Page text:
- Using Microsoft SharePoint and Visual Studio to Create Accessible Websites
Microsoft promotes innovation of accessibility in the development community and works with industry organizations to encourage innovation by:
Reducing complexity of accessible development. Visual Studio includes features and tools to make developing accessible apps easier. The Microsoft Accessibility Developer Center provides guidance, tools, and technologies for developing accessible applications and web content. Microsoft UI Automation is the accessibility framework for Windows. Web developers will find the Microsoft Web Accessibility Handbook helpful in creating accessible websites. SharePoint products and technologies include features that make the software easier for more people to use, including people who have low vision, limited dexterity, or other disabilities. Developers are encouraged to develop accessible apps and declare an app as accessible in the Windows Store.
Engaging in research and development. Microsoft engages in accessibility-related research and development projects including large-scale nationwide studies, targeted usability studies, and one-on-one interviews. Many current Microsoft research and development projects are related to making PCs easier to use. Microsoft also participated in the CODE Accessibility Task Force to promote accessible design, and sponsors the Imagine Cup, the world’s premier student technology competition in which all eligible students are invited to use their imagination and passion to create innovative technology solutions to human problems.
People-centric product design. Microsoft envisions a world of accessible, connected devices that can understand and interpret users’ needs, preferences, and immediate surroundings. These innovations have the potential to benefit us all—innovations such as gesture control, speech recognition, and touch are transforming the way we interact with technology.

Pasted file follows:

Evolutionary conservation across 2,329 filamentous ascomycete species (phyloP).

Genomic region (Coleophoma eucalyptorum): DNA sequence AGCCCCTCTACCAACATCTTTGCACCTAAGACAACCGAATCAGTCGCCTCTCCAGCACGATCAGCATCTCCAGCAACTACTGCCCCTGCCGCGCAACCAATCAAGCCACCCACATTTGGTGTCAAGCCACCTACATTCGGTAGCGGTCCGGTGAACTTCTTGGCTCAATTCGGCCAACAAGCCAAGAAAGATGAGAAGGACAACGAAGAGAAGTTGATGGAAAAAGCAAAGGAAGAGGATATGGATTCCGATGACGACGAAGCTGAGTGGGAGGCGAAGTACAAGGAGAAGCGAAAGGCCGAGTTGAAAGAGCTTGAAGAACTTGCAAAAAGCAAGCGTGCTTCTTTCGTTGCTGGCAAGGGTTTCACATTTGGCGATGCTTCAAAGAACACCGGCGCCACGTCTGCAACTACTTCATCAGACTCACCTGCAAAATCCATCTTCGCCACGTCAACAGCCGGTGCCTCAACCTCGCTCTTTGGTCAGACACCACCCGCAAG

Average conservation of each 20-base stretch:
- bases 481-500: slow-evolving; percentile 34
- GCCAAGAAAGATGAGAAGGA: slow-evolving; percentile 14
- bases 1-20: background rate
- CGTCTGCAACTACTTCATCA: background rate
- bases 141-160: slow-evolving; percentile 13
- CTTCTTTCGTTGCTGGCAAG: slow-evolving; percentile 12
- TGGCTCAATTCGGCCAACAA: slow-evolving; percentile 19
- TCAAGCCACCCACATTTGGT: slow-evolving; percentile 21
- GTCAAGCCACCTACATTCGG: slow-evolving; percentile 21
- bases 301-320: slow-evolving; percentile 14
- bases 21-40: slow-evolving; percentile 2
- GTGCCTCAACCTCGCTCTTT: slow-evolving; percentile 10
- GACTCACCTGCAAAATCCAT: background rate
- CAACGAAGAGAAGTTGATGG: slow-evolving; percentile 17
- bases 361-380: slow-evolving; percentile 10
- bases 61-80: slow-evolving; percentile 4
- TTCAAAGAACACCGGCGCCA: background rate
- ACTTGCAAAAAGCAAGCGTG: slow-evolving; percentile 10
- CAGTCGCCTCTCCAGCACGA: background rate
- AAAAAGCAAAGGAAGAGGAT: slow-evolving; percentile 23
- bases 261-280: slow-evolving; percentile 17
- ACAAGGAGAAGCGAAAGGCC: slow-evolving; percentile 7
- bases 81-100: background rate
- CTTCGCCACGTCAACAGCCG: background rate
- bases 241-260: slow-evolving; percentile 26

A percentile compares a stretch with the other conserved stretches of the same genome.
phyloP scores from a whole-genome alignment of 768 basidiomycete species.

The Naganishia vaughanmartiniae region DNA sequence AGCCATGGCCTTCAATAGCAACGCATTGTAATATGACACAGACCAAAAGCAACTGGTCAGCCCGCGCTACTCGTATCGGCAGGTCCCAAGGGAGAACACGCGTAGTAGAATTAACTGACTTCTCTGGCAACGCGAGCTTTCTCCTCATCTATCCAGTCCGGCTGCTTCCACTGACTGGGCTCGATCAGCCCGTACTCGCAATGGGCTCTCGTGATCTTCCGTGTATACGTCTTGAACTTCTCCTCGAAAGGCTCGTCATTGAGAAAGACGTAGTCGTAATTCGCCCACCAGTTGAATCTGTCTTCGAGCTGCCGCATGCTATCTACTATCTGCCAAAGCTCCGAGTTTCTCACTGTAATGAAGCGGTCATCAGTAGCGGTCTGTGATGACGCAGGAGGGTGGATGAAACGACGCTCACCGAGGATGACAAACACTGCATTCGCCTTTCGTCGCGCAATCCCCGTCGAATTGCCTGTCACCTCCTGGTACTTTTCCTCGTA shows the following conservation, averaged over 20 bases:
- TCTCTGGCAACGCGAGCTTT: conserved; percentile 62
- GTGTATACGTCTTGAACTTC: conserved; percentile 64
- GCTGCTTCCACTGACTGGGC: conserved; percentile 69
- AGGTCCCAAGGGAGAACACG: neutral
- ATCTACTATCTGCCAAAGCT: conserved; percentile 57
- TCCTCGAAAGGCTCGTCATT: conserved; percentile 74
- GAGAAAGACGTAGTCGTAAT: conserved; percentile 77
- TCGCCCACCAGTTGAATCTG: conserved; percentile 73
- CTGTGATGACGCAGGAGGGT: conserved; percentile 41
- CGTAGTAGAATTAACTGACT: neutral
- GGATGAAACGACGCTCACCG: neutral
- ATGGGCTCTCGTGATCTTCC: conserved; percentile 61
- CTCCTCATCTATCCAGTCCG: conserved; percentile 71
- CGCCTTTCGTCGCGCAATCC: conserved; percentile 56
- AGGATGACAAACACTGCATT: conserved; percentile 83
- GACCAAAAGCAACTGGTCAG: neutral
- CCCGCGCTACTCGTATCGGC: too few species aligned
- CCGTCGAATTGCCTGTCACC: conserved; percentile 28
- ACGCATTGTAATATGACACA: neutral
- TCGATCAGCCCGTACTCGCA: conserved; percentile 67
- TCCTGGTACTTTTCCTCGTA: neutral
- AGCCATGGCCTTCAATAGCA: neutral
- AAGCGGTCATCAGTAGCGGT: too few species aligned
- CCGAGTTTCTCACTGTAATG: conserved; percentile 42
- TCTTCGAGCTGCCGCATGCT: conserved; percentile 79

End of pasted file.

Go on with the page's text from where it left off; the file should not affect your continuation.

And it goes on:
Microsoft collaborates with a wide range of organizations to raise awareness of the importance of accessibility in meeting the technology needs of people with disabilities. Collaborative projects include:
Work with government policymakers. Accessibility is a concern for policymakers and individuals the world over. Microsoft supports the work of governments to: create policies and programs that advance broad digital inclusion; promote people-centric design by focusing on outcomes rather than features; point to existing voluntary market-driven industry standards; are technology neutral; and, let the marketplace decide how to best serve customers through a balance of built-in features, scalable services, and specialized third-party technologies. Microsoft creates guides for policymakers on matters that affect computer users.
Collaboration with organizations. Microsoft builds strong relationships with a wide range of organizations such as G3ICT, the United Nations, Global Coalition on Aging, and Trust for the Americas, and national disability groups in many countries around the world that advocate on behalf of people with disabilities. Together we raise awareness about the importance of accessibility and meeting the technology needs of people with disabilities and those who are aging.
Supporting the industry. Microsoft works with the Assistive Technology Industry Association (ATIA) to encourage innovation across platforms and devices. The result is a broad selection of products for people with disabilities at all price points.
Public-private partnerships. Seniors are achieving and maintaining a more active lifestyle, improving their general health, and more safely managing their health data thanks to several public-private partnerships that include Microsoft, the City of Los Angeles, and the City of New York.
Supporting standards. Microsoft collaborates with standards organizations like the Web Accessibility Initiative (WAI), and the W3C Accessible Rich Internet Applications (ARIA), HTML5, and XAML working groups. The resulting guidance makes it easier for developers to code accessibility into their applications and for accessibility scenarios to work on Windows 8.
"Our vision is to create innovative technology that is accessible to everyone and that adapts to each person's needs. Accessible technology eliminates barriers for people with disabilities and it enables individuals to take full advantage of their capabilities."